The signs of a rapidly changing Pennsylvania climate are upon us; 2018 was the wettest year in Pittsburgh’s history and so far, 2019 is not far behind. The summers are getting longer and the autumns are getting shorter.
Scientific consensus says climate change is exacerbated by human activity and as Pennsylvanians drive cars more, continue to drill and refine natural gas, and burn coal, it is likely to only get warmer and wetter faster. These activities damage human populations with more frequent flooding, adverse effects on crops, and more intense storms. But beyond the human toll, Pennsylvania wildlife is also suffering under the shifting climate.
Some species are more vulnerable than others. As the climate changes, some animals may disappear from the commonwealth permanently, and other new species might move in. This can cause an ecological ripple effect that could drastically change the state. Fewer birds mean fewer dispersed seeds, fewer trees, less shade for fish in streams that need it. Not even scientists can predict just how significant the damage could be.
So, if you are hoping to glimpse or hear some of your favorite Pennsylvania critters anytime soon, here are the ones, including two official state animals, that might not stick around the area forever.
Pennsylvania just recently named the Eastern hellbender as the official state amphibian, but climate change could likely do a number on the large salamander. According to the Pennsylvania Natural Heritage Foundation (PNHF), the hellbender is listed as extremely vulnerable under the group’s climate change vulnerability index.
Amphibians in general are extremely vulnerable to climate change and pollution since they absorb oxygen through their skin and typically live in very wet places like streams, swamps, and ponds. The hellbenders’ need for clean water and a greener environment was a big reason why the state recently awarded it official state amphibian status.
In addition, the hellbender, the Eastern spadefoot toad, the mountain chorus frog, and the widely distributed Jefferson salamander are also vulnerable to climate change, according to PNHF.
The Pennsylvania state bird, the ruffed grouse, has suffered over the years thanks to habitat loss, which is partially driven by climate change, according to a 2016 article in the Centre Daily Times of Centre County.
The ruffed grouse loves snow and lives in areas of Pennsylvania that have snow cover for most of winter. But as the climate warms, these areas are becoming more sparse.
Ed Zygmunt, a hunter and National Wildlife Federation member from Susquehanna County, told the Daily Times he rarely even sees ruffed grouse on hunting trips anymore. “I can’t bear to shoot any more grouse because their population is so declined,” Zygmunt said. “Hunters are giving up even going out for them.”
Another bird losing habitat as the climate warms is the black-capped chickadee. The small black-and-white bird can be found in most parts of Pennsylvania, excluding the southeast, but is being replaced by the Carolina chickadee, whose range is expanding from the south.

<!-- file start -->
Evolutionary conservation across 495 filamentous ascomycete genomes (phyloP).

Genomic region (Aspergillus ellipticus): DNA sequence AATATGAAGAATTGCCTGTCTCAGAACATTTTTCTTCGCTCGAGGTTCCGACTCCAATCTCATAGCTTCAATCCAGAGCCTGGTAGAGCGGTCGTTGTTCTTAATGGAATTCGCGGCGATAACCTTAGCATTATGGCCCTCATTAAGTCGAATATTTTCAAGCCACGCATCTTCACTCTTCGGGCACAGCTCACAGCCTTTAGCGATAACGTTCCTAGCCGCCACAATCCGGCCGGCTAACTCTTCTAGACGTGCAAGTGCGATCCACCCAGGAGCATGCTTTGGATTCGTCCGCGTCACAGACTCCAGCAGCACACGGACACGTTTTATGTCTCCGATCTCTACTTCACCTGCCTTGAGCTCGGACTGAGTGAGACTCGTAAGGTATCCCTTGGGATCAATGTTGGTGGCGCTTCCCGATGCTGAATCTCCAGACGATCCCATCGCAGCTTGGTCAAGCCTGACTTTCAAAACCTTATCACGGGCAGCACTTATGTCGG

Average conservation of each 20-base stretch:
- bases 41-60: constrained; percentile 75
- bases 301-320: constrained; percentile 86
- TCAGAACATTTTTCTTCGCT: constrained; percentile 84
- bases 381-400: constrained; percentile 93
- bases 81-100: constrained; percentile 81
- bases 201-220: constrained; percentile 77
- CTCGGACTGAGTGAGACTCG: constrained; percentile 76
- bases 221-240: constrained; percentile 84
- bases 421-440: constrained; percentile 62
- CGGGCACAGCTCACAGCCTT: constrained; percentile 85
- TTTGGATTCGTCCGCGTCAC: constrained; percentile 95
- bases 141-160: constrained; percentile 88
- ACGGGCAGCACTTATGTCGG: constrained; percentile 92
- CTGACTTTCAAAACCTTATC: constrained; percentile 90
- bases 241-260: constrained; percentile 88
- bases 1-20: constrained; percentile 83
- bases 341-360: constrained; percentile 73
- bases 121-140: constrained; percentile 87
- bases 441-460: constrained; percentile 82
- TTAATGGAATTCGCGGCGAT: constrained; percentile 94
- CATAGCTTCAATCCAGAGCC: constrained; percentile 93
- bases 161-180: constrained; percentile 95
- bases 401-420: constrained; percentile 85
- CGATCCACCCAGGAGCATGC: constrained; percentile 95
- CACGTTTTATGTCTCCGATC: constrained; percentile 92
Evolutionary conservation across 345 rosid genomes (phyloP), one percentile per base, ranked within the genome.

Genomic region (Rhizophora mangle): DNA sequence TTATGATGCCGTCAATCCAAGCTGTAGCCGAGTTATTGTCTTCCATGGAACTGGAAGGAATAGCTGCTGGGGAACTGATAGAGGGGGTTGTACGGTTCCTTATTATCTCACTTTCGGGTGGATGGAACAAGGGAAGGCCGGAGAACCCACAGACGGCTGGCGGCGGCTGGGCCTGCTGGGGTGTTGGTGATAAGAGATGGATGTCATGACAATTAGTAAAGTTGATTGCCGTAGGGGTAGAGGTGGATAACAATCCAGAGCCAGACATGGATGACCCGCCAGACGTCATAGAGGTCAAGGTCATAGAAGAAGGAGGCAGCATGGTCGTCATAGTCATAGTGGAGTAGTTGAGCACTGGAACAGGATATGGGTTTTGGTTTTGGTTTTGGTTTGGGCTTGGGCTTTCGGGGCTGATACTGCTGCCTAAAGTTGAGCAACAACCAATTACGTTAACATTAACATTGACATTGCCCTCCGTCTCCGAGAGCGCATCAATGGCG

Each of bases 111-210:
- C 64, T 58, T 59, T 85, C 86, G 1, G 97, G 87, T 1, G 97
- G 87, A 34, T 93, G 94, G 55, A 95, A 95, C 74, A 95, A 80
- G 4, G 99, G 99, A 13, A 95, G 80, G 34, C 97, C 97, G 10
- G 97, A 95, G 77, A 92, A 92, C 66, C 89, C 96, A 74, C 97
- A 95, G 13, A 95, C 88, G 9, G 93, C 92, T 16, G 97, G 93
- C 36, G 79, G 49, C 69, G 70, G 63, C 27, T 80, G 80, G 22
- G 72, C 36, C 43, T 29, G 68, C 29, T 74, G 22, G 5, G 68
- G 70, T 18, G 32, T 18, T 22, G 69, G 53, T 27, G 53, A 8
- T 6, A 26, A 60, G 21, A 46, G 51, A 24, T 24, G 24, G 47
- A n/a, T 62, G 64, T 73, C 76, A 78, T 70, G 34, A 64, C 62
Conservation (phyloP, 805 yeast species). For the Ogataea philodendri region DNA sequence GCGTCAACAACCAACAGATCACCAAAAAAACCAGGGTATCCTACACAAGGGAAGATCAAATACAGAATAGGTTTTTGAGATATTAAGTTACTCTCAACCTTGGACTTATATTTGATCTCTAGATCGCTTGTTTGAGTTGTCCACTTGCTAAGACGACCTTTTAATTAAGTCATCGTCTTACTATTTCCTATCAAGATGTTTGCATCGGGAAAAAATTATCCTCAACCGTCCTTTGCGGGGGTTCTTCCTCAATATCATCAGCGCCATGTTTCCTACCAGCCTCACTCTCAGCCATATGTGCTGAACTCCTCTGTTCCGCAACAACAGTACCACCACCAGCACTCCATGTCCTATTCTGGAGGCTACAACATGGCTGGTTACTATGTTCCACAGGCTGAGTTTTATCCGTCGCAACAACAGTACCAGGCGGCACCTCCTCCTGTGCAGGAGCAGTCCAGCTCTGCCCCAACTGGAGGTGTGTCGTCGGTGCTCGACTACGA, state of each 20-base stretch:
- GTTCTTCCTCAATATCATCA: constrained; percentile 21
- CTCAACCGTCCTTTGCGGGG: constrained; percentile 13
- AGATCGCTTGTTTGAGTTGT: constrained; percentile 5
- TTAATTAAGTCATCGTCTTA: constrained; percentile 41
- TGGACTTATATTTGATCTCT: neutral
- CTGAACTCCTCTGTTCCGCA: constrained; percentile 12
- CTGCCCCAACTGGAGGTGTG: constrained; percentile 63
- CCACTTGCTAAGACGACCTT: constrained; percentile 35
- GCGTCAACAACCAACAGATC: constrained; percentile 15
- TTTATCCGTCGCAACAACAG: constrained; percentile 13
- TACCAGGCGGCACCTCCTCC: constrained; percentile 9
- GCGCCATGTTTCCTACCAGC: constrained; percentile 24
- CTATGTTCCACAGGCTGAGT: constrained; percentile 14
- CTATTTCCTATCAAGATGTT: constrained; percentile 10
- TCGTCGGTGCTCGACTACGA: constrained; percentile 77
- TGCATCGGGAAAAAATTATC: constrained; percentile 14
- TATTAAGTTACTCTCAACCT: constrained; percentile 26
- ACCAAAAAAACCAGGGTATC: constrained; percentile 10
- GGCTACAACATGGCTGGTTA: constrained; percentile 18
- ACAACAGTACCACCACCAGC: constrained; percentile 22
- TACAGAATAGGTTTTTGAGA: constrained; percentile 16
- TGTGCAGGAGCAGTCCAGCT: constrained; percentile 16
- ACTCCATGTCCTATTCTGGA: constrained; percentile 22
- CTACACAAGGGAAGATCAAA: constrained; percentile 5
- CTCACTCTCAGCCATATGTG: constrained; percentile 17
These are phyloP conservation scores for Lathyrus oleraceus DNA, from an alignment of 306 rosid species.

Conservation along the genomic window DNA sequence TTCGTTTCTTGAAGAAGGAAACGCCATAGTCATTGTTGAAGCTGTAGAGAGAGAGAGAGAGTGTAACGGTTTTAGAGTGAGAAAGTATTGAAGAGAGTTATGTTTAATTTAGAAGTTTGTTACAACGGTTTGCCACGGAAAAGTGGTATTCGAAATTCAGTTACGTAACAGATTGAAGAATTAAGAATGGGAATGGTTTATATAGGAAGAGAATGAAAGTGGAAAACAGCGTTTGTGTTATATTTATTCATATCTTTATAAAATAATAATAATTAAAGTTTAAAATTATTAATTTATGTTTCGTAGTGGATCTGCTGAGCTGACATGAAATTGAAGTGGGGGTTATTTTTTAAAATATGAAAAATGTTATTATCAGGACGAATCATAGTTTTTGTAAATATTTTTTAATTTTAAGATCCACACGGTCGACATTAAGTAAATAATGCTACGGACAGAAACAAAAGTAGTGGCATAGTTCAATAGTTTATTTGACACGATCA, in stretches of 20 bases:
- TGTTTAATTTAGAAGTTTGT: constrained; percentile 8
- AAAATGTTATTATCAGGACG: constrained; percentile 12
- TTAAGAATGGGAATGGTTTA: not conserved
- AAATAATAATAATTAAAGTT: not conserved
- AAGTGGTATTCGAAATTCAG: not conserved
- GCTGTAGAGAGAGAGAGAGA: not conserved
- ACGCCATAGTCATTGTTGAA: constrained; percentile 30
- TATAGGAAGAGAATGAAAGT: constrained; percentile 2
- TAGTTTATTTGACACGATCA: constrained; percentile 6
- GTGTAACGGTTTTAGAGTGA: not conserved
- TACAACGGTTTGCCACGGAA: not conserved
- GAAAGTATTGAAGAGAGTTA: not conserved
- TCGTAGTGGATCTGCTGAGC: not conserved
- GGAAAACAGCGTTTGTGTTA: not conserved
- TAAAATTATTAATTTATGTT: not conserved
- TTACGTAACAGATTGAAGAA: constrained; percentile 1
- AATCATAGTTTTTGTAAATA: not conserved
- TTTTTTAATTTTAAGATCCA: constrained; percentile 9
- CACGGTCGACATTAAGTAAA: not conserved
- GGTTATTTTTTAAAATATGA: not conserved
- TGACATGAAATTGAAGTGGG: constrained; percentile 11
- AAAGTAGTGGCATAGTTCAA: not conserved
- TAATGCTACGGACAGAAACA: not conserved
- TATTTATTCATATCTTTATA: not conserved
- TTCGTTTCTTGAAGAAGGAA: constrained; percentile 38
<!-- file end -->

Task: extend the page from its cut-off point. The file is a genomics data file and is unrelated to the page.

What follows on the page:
This southern shift will likely bring several new bird species into Pennsylvania. According to the PNHF, populations of birds like the blue-winged warbler, wood thrush, and Henslow’s sparrow are likely to increase thanks to climate change. The state also might become a migration stop for the tundra swan.
Some might want to see fewer insects, but what Pennsylvanians might miss is the West Virginia white butterfly. The small, lily-white butterfly is associated with cooler and higher altitude sites in the commonwealth. As those sites become warmer, it becomes harder for the West Virginia white to survive.
According to a 2008 report from the Union of Concerned Scientists (UCS), the state fish of Pennsylvania, the brook trout, could become a victim of climate change.
The UCS reports states that the brook trout and smallmouth bass are “particularly sensitive” to the warming that increased air temperatures and changes rain patterns, which can drive up water temperatures and alter the flow of some streams.
The brook trout is the only trout species native to Pennsylvania waters and it requires cooler waters that are often shaded by hemlock trees and mountain laurel. Climate change could reduce the amount of these trees near streams were brook trout live.
While not found in the Pittsburgh area, the bog turtle inhabits flatter parts of the state like southeastern, central, and northwestern Pennsylvania. According to PNHF, the bog turtle is highly vulnerable to climate change because it will be difficult for the turtle population to push north as the climate warms.
The small turtle is specialized to, unsurprisingly, bogs. Those swampy, wet flatlands aren’t very common in the Appalachian Mountains. The bog turtle could be trapped in an ecosystem that is warming too fast for it to adapt to.